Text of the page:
ДИДАКТИЧНІ МАТЕРІАЛИ ДО СПЕЦКУРСУ «КРАЇНОЗНАВСТВО ВЕЛИКОБРИТАНІЇ» II семестр. ПЛАНИ-КОНСПЕКТИ УРОКІВ - 2016 рік
Task 2. 1 “The Blackfries”, “The Globe”; 2 “Covent Garden theatre”; 3 Opera company; 4 “The English National Theatre”; 5 “The Royal Shakespeare company.
Task 3. 1 d; 2 e; 3 g; 4 f; 5 c; 6 b; 7 a.
Task 5. 1 T; 2 F; 3 T; 4 F; 5 F; 6 T; 7 F; 8 F.
Task 6. 1 c; 2 a; 3 b; 4 c; 5 a; 6 b.
Task 9. Companies; permanent; rehearsed; peculiarity; spectators; “Covent”; fashionable.
Task 10. 1 600; 2 “Blackfries”, “The Globe” 3 W. Shakespeare; 4 a fashionable promenade; 5 1732.
Task 2. Impact, cinema, production, debate, identity, the studios, industry, motion pictures.
Task 3. 1 f, 2 b, 3 g, 4 c,5 h, 6 a, 7 d, 8 e.
Task 4. 1 d, 2 e, 3 d, 4 c, 5 a.
Task 5. was regarded, was released, was based, was produced, was released, was produced, were produced.
Task 6. 1 permanent residents, 2 Joseph Losey, 3 Stanley Kubrick and Richard Lester, 4 “A Hard Day’s Night” and “Help!”, 5 the British industry’s importance.
Task 9. 1 F; 2 T; 3 F; 4 T.
Task 10. Of; of; of; about; into; of; with; of.
Task 6. 1 c; 2 i; 3 g; 4 d; 5 a; 6 e; 7 l; 8 j; 9 k; 10 f; 11 h; 12 b.
Task 3. 1 d; 2 a; 3 c; 4 b.
Task 5. 1 F; 2 F; 3 T; 4 F; 5 F; 6 T; 7 F; 8 T; 9 F; 10 F.
Task 11. 1 h; 2 d; 3 f; 4 g; 5 a; 6 e; 7 b; 8 e; 9 i.
Task 7. 1 F; 2 F; 3 F; 4 T; 5 F; 6 F; 7 T; 8 T; 9 F; 10 F.
After World War II there appeared young writers, who are ready to keep up the standard of wholesome optimism, and mature writers, who have passed through a certain creative crisis.
In the fifties there appears a very interesting trend in literature, the followers of which were called “The Angry Young Men”. The postwar changes had given a chance to a large number of young from the more democratic layers of society to receive higher education at universities. But on graduating, these students found they had no prospects in life; unemployment had increased after the war.
There appeared works dealing with such characters, angry young men who were angry with everything and everybody, as no one was interested to learn what their ideas on life and society were. Outstanding writers of this trend were John Wain, Kingsley Amis and the dramatist John Osborne.
The sixties saw a new type of literature. The criticism was revealed in the “working-class novel” as it was called. These novels deal with characters coming from the working class. The best known writer of this trend is Alan Sillitoe.
Since sixties the literary life in Great Britain has developed greatly. The new time brings new heroes, new experience in theatrical life and poetry, new forms and standards in prosaic works. The specific feature of nowadays literature is the variety of genres and styles, which enrich the world’s literature.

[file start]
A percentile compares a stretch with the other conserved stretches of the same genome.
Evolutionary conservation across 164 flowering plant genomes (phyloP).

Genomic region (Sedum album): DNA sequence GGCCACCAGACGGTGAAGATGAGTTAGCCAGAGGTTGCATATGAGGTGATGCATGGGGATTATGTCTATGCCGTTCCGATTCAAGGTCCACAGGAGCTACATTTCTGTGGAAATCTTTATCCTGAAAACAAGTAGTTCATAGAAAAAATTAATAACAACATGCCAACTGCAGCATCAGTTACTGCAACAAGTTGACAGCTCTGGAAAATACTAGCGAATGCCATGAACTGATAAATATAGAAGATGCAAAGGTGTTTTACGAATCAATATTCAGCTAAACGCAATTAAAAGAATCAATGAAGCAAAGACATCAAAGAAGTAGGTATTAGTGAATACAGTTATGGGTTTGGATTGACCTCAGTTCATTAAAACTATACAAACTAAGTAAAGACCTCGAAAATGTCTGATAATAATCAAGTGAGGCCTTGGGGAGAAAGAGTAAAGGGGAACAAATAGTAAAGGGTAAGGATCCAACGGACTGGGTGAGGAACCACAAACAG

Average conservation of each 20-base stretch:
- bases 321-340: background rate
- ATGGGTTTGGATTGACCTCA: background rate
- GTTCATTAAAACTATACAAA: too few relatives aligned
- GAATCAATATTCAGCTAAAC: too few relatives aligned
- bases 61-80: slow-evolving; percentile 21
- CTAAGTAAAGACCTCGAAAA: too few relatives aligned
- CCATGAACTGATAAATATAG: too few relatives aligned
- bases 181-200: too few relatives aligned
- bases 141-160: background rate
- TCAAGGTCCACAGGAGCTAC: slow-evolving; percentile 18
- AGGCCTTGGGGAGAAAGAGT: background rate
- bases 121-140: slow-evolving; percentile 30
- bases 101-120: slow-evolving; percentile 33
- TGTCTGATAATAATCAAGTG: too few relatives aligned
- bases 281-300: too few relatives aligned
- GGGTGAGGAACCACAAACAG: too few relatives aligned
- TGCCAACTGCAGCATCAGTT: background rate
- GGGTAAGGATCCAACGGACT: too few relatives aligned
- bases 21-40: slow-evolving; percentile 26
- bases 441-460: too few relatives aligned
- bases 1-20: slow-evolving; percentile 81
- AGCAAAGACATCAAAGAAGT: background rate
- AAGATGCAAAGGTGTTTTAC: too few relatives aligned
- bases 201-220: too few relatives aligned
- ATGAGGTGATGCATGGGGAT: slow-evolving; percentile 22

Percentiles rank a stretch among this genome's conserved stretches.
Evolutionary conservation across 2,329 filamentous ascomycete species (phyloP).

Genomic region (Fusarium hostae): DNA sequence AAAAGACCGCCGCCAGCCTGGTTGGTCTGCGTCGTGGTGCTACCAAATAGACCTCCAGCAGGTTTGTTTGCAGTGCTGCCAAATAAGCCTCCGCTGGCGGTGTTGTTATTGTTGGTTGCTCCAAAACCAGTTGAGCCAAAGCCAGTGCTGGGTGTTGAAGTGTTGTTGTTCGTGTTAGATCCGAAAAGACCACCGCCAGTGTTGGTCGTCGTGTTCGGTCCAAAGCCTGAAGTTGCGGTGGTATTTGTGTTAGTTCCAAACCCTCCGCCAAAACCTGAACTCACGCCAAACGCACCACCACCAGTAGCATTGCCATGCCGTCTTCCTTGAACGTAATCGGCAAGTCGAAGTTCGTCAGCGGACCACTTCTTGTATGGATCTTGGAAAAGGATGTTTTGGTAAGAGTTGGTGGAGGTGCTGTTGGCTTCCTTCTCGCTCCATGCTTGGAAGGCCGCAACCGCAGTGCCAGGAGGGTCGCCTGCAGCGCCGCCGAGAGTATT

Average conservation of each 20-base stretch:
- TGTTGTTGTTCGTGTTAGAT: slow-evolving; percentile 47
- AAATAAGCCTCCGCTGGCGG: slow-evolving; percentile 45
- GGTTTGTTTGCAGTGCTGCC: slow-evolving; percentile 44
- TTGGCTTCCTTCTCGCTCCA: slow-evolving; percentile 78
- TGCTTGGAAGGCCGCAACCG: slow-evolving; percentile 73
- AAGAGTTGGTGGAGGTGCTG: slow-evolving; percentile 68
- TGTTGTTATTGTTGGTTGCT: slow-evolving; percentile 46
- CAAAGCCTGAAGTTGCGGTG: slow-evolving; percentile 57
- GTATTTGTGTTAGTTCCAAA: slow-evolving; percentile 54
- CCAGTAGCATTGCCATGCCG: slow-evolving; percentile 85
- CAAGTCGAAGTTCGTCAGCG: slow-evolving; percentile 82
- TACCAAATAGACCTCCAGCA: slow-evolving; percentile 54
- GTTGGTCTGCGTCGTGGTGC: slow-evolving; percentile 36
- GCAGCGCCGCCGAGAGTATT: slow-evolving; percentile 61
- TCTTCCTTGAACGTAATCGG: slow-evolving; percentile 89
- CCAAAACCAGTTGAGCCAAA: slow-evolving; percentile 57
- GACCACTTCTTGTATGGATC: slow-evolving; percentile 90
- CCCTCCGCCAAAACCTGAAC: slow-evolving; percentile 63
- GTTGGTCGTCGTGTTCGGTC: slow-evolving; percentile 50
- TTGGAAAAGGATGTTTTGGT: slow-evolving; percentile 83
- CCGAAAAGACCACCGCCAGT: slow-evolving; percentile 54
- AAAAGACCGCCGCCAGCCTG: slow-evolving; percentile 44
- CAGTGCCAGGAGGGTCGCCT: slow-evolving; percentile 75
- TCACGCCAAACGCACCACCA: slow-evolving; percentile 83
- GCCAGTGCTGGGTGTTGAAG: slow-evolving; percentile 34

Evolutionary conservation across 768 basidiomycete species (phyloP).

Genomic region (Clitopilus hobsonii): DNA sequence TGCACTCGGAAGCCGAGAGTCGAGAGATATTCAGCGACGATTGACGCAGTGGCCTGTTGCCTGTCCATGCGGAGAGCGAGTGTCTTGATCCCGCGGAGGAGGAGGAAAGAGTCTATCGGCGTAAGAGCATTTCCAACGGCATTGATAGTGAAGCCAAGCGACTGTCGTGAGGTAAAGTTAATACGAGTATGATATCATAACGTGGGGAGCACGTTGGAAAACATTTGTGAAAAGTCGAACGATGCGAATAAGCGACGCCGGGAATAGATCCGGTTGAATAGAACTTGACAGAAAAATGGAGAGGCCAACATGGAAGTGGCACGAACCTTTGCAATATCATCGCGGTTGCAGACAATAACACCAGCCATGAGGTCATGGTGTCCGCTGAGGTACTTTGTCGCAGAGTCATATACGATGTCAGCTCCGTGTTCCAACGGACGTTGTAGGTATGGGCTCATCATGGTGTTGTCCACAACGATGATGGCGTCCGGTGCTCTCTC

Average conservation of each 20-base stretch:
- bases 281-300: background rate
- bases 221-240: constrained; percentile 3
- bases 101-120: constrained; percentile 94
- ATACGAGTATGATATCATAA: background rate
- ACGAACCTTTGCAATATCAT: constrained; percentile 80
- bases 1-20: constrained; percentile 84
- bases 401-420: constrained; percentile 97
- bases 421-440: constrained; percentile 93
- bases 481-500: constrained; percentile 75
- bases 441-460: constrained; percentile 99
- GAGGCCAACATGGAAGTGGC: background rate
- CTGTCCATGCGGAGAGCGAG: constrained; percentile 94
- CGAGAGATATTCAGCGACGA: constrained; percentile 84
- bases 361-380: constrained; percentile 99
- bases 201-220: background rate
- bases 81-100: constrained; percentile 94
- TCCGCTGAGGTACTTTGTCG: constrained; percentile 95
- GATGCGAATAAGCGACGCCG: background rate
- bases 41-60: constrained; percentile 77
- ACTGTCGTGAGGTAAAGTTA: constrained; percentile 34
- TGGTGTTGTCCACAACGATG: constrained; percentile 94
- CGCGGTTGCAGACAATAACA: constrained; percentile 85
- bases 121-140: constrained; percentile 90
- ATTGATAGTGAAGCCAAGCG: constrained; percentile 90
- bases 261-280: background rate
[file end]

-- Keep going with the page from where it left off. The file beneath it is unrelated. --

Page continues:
Task 2. 1 special intelligence tests; 2 all types of secondary education; 3 private schools; 4 go to college or futher education; 5 8,15; 4,45.
Task 3. takes, have, has, were introduced, take, are connected, was called, took, was taken, were replaced, is, are, to take, are gained.
Task 4. 1 under, before; 2 in, for; 3 of; 4 in; 5 on.
Task 5. are divided, were given, was offered, are called, is considered, are connected.
Task 6. 1 b; 2 a; 3 b; 4 c; 5 b.
Task 8. 1 F; 2 T; 3 F; 4 F; 5 T.
1. The Granta
2. Religious purposes
3. Thirty constituent colleges
4. Sir Walter Mildmay, Chancellor of the Exchequer to Queen Elizabeth I
5. Desiderius Erasmus, Francis Bacon, Christopher Marlowe, Lord Byron, Charles Darwin, Ludwig Wittgenstein, Jawaharlal Nehru, Vladimir Nabokov, Lee Kuan Yew (PM of Singapore from 1959 to 1990), and Rajiv Gandhi
Task 3. 1 F; 2 F; 3 F; 4 F;5 T; 6 F; 7 T; 8 F; 9 F; 10 T; 11 F; 12 F; 13 F; 14 T.
Ernest Rutherford, 1st Baron Rutherford of Nelson, (30 August 1871-19 October 1937) was a British-New Zealand chemist and physicist who became known as the father of nuclear physics. In early work he discovered the concept of radioactive half life, proved that radioactivity involved the transmutation of one chemical element to another, and also differentiated and named alpha and beta radiation. He was awarded the Nobel Prize in Chemistry in 1908 “for his investigations into the disintegration of the elements, and the chemistry of radioactive substances”.
Rutherford performed his most famous work after he received this prize. In 1911, he postulated that atoms have their positive charge concentrated in a very small nucleus, and thereby pioneered the Rutherford model, or planetary, model of the atom, through his discovery and interpretation of Rutherford scattering in his gold foil experiment. He is widely credited with first splitting the atom in 1917, and leading the first experiment to “split the nucleus” in a controlled manner by two students under his direction, John Cockcroft and Ernest Walton in 1932.
ENGLISH INVENTIONS AND DISCOVERIES
Prominent English figures from the field of science and mathematics include Sir Isaac Babbage, Charles Darwin, Stephen Hawking, Christopher Wren, Alan Turing, Francis Crick, Joseph Lister, Tim Berners-Lee, Andrew Wiles and Richard Dawkins. Experts claim that the earliest concept of a metric system was invented by John Wilkins, first secretary of the Royal Society in 1668. As birthplace of the Industrial Revolution, England was home to many significant inventors during the late 18th and early 19th century. Famous English Newton, Michael Faraday, Robert Hooke, Robert Boyle, Joseph Priestley, J. J. Thomson, Charles engineers include Isambard Kingdom Brunel, best known for the creation of the Great Western Railway, a series of famous steamships, and numerous important bridges, hence revolutionising public transport and modern- day engineering.